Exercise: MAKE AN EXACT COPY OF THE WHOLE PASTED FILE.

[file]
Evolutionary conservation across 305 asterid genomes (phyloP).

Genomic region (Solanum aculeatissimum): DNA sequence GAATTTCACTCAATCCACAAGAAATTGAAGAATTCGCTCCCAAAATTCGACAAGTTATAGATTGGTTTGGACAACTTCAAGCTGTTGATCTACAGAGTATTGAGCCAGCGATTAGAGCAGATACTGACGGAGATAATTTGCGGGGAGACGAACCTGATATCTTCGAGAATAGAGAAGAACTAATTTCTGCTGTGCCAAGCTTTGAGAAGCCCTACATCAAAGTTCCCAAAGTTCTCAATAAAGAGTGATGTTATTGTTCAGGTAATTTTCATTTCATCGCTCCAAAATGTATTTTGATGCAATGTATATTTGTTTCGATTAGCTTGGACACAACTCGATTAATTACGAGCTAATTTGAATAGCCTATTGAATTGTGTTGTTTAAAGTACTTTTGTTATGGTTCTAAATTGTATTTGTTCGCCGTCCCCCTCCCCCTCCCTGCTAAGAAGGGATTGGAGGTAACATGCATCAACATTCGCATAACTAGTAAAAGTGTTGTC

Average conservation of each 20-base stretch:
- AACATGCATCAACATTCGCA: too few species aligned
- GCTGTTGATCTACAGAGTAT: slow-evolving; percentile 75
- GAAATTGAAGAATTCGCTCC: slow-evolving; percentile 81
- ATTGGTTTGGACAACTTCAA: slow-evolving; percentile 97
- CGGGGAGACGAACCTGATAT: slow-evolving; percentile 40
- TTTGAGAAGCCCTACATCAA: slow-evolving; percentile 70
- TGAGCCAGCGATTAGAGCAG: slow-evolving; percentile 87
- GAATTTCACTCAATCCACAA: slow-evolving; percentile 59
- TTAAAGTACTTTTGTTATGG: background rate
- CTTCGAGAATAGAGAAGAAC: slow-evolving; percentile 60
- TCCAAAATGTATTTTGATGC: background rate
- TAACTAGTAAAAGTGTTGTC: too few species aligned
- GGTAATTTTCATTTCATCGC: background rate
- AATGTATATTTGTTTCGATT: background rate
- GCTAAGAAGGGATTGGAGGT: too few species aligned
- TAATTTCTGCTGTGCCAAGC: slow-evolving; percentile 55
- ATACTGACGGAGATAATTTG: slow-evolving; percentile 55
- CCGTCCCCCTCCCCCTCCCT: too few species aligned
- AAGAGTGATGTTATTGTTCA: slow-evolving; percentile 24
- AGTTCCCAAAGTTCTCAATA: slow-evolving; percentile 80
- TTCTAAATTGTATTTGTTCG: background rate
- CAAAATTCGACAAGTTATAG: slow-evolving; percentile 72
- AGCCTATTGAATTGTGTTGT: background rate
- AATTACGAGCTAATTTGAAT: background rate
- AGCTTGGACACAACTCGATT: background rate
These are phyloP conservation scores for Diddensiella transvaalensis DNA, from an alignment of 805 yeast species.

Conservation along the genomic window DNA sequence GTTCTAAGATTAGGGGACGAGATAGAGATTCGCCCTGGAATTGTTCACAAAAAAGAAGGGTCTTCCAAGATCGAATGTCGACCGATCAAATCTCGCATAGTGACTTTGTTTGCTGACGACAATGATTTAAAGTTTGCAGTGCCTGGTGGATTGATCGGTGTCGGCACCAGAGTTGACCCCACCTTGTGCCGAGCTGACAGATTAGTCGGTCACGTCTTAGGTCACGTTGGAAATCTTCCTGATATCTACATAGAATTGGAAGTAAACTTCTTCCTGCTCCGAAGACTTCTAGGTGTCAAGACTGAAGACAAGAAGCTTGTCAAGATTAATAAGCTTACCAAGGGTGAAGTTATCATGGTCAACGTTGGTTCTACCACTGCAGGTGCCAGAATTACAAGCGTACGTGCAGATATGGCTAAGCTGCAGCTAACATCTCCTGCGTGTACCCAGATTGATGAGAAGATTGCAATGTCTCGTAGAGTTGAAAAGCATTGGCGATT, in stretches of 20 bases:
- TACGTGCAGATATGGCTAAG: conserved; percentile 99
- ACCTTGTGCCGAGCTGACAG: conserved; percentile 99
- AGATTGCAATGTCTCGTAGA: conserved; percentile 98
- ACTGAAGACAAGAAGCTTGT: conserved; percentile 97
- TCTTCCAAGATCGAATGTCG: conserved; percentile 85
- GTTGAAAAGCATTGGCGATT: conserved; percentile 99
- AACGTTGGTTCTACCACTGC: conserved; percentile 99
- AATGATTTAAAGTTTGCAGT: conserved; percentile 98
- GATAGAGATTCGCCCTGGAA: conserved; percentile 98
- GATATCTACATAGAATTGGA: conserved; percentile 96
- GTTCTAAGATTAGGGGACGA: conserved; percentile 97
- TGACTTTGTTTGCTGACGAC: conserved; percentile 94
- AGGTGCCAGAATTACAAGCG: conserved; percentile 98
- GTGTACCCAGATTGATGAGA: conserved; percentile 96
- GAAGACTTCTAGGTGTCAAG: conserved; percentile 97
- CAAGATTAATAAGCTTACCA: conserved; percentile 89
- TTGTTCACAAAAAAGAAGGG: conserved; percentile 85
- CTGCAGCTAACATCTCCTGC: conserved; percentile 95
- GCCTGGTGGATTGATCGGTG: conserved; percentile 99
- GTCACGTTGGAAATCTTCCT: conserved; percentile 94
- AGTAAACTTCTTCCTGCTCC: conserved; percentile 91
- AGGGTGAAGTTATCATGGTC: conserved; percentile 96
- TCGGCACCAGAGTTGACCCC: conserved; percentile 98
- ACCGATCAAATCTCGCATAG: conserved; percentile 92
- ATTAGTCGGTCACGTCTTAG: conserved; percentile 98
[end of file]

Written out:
Evolutionary conservation across 305 asterid genomes (phyloP).

Genomic region (Solanum aculeatissimum): DNA sequence GAATTTCACTCAATCCACAAGAAATTGAAGAATTCGCTCCCAAAATTCGACAAGTTATAGATTGGTTTGGACAACTTCAAGCTGTTGATCTACAGAGTATTGAGCCAGCGATTAGAGCAGATACTGACGGAGATAATTTGCGGGGAGACGAACCTGATATCTTCGAGAATAGAGAAGAACTAATTTCTGCTGTGCCAAGCTTTGAGAAGCCCTACATCAAAGTTCCCAAAGTTCTCAATAAAGAGTGATGTTATTGTTCAGGTAATTTTCATTTCATCGCTCCAAAATGTATTTTGATGCAATGTATATTTGTTTCGATTAGCTTGGACACAACTCGATTAATTACGAGCTAATTTGAATAGCCTATTGAATTGTGTTGTTTAAAGTACTTTTGTTATGGTTCTAAATTGTATTTGTTCGCCGTCCCCCTCCCCCTCCCTGCTAAGAAGGGATTGGAGGTAACATGCATCAACATTCGCATAACTAGTAAAAGTGTTGTC

Average conservation of each 20-base stretch:
- AACATGCATCAACATTCGCA: too few species aligned
- GCTGTTGATCTACAGAGTAT: slow-evolving; percentile 75
- GAAATTGAAGAATTCGCTCC: slow-evolving; percentile 81
- ATTGGTTTGGACAACTTCAA: slow-evolving; percentile 97
- CGGGGAGACGAACCTGATAT: slow-evolving; percentile 40
- TTTGAGAAGCCCTACATCAA: slow-evolving; percentile 70
- TGAGCCAGCGATTAGAGCAG: slow-evolving; percentile 87
- GAATTTCACTCAATCCACAA: slow-evolving; percentile 59
- TTAAAGTACTTTTGTTATGG: background rate
- CTTCGAGAATAGAGAAGAAC: slow-evolving; percentile 60
- TCCAAAATGTATTTTGATGC: background rate
- TAACTAGTAAAAGTGTTGTC: too few species aligned
- GGTAATTTTCATTTCATCGC: background rate
- AATGTATATTTGTTTCGATT: background rate
- GCTAAGAAGGGATTGGAGGT: too few species aligned
- TAATTTCTGCTGTGCCAAGC: slow-evolving; percentile 55
- ATACTGACGGAGATAATTTG: slow-evolving; percentile 55
- CCGTCCCCCTCCCCCTCCCT: too few species aligned
- AAGAGTGATGTTATTGTTCA: slow-evolving; percentile 24
- AGTTCCCAAAGTTCTCAATA: slow-evolving; percentile 80
- TTCTAAATTGTATTTGTTCG: background rate
- CAAAATTCGACAAGTTATAG: slow-evolving; percentile 72
- AGCCTATTGAATTGTGTTGT: background rate
- AATTACGAGCTAATTTGAAT: background rate
- AGCTTGGACACAACTCGATT: background rate
These are phyloP conservation scores for Diddensiella transvaalensis DNA, from an alignment of 805 yeast species.

Conservation along the genomic window DNA sequence GTTCTAAGATTAGGGGACGAGATAGAGATTCGCCCTGGAATTGTTCACAAAAAAGAAGGGTCTTCCAAGATCGAATGTCGACCGATCAAATCTCGCATAGTGACTTTGTTTGCTGACGACAATGATTTAAAGTTTGCAGTGCCTGGTGGATTGATCGGTGTCGGCACCAGAGTTGACCCCACCTTGTGCCGAGCTGACAGATTAGTCGGTCACGTCTTAGGTCACGTTGGAAATCTTCCTGATATCTACATAGAATTGGAAGTAAACTTCTTCCTGCTCCGAAGACTTCTAGGTGTCAAGACTGAAGACAAGAAGCTTGTCAAGATTAATAAGCTTACCAAGGGTGAAGTTATCATGGTCAACGTTGGTTCTACCACTGCAGGTGCCAGAATTACAAGCGTACGTGCAGATATGGCTAAGCTGCAGCTAACATCTCCTGCGTGTACCCAGATTGATGAGAAGATTGCAATGTCTCGTAGAGTTGAAAAGCATTGGCGATT, in stretches of 20 bases:
- TACGTGCAGATATGGCTAAG: conserved; percentile 99
- ACCTTGTGCCGAGCTGACAG: conserved; percentile 99
- AGATTGCAATGTCTCGTAGA: conserved; percentile 98
- ACTGAAGACAAGAAGCTTGT: conserved; percentile 97
- TCTTCCAAGATCGAATGTCG: conserved; percentile 85
- GTTGAAAAGCATTGGCGATT: conserved; percentile 99
- AACGTTGGTTCTACCACTGC: conserved; percentile 99
- AATGATTTAAAGTTTGCAGT: conserved; percentile 98
- GATAGAGATTCGCCCTGGAA: conserved; percentile 98
- GATATCTACATAGAATTGGA: conserved; percentile 96
- GTTCTAAGATTAGGGGACGA: conserved; percentile 97
- TGACTTTGTTTGCTGACGAC: conserved; percentile 94
- AGGTGCCAGAATTACAAGCG: conserved; percentile 98
- GTGTACCCAGATTGATGAGA: conserved; percentile 96
- GAAGACTTCTAGGTGTCAAG: conserved; percentile 97
- CAAGATTAATAAGCTTACCA: conserved; percentile 89
- TTGTTCACAAAAAAGAAGGG: conserved; percentile 85
- CTGCAGCTAACATCTCCTGC: conserved; percentile 95
- GCCTGGTGGATTGATCGGTG: conserved; percentile 99
- GTCACGTTGGAAATCTTCCT: conserved; percentile 94
- AGTAAACTTCTTCCTGCTCC: conserved; percentile 91
- AGGGTGAAGTTATCATGGTC: conserved; percentile 96
- TCGGCACCAGAGTTGACCCC: conserved; percentile 98
- ACCGATCAAATCTCGCATAG: conserved; percentile 92
- ATTAGTCGGTCACGTCTTAG: conserved; percentile 98